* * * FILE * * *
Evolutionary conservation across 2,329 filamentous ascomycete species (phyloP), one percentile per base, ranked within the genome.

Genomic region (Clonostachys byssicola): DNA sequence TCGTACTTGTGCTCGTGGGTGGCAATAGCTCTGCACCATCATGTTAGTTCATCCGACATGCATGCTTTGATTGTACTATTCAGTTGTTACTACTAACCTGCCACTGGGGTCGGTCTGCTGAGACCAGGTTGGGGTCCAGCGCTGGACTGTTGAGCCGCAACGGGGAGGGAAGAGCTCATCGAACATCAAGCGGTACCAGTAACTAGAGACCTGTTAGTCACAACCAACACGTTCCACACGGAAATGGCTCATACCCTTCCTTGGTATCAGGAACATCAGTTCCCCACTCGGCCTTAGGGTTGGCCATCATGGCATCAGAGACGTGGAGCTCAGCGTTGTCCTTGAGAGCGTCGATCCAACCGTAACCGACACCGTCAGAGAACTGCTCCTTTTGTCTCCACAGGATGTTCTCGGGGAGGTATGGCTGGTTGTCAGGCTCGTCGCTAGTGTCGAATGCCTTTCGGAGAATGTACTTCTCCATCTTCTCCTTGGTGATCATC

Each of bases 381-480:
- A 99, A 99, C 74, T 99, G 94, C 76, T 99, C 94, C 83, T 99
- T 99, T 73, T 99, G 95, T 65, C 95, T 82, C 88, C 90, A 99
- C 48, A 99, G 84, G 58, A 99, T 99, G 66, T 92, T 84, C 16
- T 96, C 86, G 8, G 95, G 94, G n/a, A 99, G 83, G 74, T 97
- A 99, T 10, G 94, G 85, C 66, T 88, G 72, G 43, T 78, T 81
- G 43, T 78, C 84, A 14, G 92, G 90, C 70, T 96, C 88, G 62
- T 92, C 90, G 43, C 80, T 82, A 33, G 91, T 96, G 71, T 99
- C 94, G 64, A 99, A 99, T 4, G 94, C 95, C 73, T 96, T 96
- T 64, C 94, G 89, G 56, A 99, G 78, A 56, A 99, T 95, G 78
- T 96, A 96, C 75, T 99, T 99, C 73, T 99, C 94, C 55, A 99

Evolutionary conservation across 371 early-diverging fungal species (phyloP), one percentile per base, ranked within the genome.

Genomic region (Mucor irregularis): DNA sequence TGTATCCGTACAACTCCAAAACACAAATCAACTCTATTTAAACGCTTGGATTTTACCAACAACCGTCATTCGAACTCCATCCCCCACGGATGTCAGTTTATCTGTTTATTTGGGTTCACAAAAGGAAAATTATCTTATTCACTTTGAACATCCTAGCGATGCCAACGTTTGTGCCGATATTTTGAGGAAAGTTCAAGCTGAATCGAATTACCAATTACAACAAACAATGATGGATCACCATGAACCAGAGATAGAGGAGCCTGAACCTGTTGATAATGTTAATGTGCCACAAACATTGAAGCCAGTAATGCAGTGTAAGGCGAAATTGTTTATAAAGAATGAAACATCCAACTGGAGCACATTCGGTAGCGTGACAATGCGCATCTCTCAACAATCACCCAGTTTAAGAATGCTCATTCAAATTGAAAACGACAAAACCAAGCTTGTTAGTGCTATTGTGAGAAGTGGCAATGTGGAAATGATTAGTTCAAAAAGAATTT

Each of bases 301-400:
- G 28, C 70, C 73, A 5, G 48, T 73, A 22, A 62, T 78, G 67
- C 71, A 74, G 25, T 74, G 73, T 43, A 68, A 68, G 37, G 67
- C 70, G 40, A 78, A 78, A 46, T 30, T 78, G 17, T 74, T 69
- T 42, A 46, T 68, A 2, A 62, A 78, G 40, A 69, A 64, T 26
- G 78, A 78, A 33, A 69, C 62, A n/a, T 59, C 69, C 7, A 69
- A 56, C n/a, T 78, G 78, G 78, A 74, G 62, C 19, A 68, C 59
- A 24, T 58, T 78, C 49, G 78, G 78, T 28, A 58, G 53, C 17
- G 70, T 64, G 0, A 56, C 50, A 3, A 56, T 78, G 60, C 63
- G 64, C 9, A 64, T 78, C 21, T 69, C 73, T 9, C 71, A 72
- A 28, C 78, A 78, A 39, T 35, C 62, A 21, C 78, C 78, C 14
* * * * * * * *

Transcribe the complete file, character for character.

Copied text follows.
Evolutionary conservation across 2,329 filamentous ascomycete species (phyloP), one percentile per base, ranked within the genome.

Genomic region (Clonostachys byssicola): DNA sequence TCGTACTTGTGCTCGTGGGTGGCAATAGCTCTGCACCATCATGTTAGTTCATCCGACATGCATGCTTTGATTGTACTATTCAGTTGTTACTACTAACCTGCCACTGGGGTCGGTCTGCTGAGACCAGGTTGGGGTCCAGCGCTGGACTGTTGAGCCGCAACGGGGAGGGAAGAGCTCATCGAACATCAAGCGGTACCAGTAACTAGAGACCTGTTAGTCACAACCAACACGTTCCACACGGAAATGGCTCATACCCTTCCTTGGTATCAGGAACATCAGTTCCCCACTCGGCCTTAGGGTTGGCCATCATGGCATCAGAGACGTGGAGCTCAGCGTTGTCCTTGAGAGCGTCGATCCAACCGTAACCGACACCGTCAGAGAACTGCTCCTTTTGTCTCCACAGGATGTTCTCGGGGAGGTATGGCTGGTTGTCAGGCTCGTCGCTAGTGTCGAATGCCTTTCGGAGAATGTACTTCTCCATCTTCTCCTTGGTGATCATC

Each of bases 381-480:
- A 99, A 99, C 74, T 99, G 94, C 76, T 99, C 94, C 83, T 99
- T 99, T 73, T 99, G 95, T 65, C 95, T 82, C 88, C 90, A 99
- C 48, A 99, G 84, G 58, A 99, T 99, G 66, T 92, T 84, C 16
- T 96, C 86, G 8, G 95, G 94, G n/a, A 99, G 83, G 74, T 97
- A 99, T 10, G 94, G 85, C 66, T 88, G 72, G 43, T 78, T 81
- G 43, T 78, C 84, A 14, G 92, G 90, C 70, T 96, C 88, G 62
- T 92, C 90, G 43, C 80, T 82, A 33, G 91, T 96, G 71, T 99
- C 94, G 64, A 99, A 99, T 4, G 94, C 95, C 73, T 96, T 96
- T 64, C 94, G 89, G 56, A 99, G 78, A 56, A 99, T 95, G 78
- T 96, A 96, C 75, T 99, T 99, C 73, T 99, C 94, C 55, A 99

Evolutionary conservation across 371 early-diverging fungal species (phyloP), one percentile per base, ranked within the genome.

Genomic region (Mucor irregularis): DNA sequence TGTATCCGTACAACTCCAAAACACAAATCAACTCTATTTAAACGCTTGGATTTTACCAACAACCGTCATTCGAACTCCATCCCCCACGGATGTCAGTTTATCTGTTTATTTGGGTTCACAAAAGGAAAATTATCTTATTCACTTTGAACATCCTAGCGATGCCAACGTTTGTGCCGATATTTTGAGGAAAGTTCAAGCTGAATCGAATTACCAATTACAACAAACAATGATGGATCACCATGAACCAGAGATAGAGGAGCCTGAACCTGTTGATAATGTTAATGTGCCACAAACATTGAAGCCAGTAATGCAGTGTAAGGCGAAATTGTTTATAAAGAATGAAACATCCAACTGGAGCACATTCGGTAGCGTGACAATGCGCATCTCTCAACAATCACCCAGTTTAAGAATGCTCATTCAAATTGAAAACGACAAAACCAAGCTTGTTAGTGCTATTGTGAGAAGTGGCAATGTGGAAATGATTAGTTCAAAAAGAATTT

Each of bases 301-400:
- G 28, C 70, C 73, A 5, G 48, T 73, A 22, A 62, T 78, G 67
- C 71, A 74, G 25, T 74, G 73, T 43, A 68, A 68, G 37, G 67
- C 70, G 40, A 78, A 78, A 46, T 30, T 78, G 17, T 74, T 69
- T 42, A 46, T 68, A 2, A 62, A 78, G 40, A 69, A 64, T 26
- G 78, A 78, A 33, A 69, C 62, A n/a, T 59, C 69, C 7, A 69
- A 56, C n/a, T 78, G 78, G 78, A 74, G 62, C 19, A 68, C 59
- A 24, T 58, T 78, C 49, G 78, G 78, T 28, A 58, G 53, C 17
- G 70, T 64, G 0, A 56, C 50, A 3, A 56, T 78, G 60, C 63
- G 64, C 9, A 64, T 78, C 21, T 69, C 73, T 9, C 71, A 72
- A 28, C 78, A 78, A 39, T 35, C 62, A 21, C 78, C 78, C 14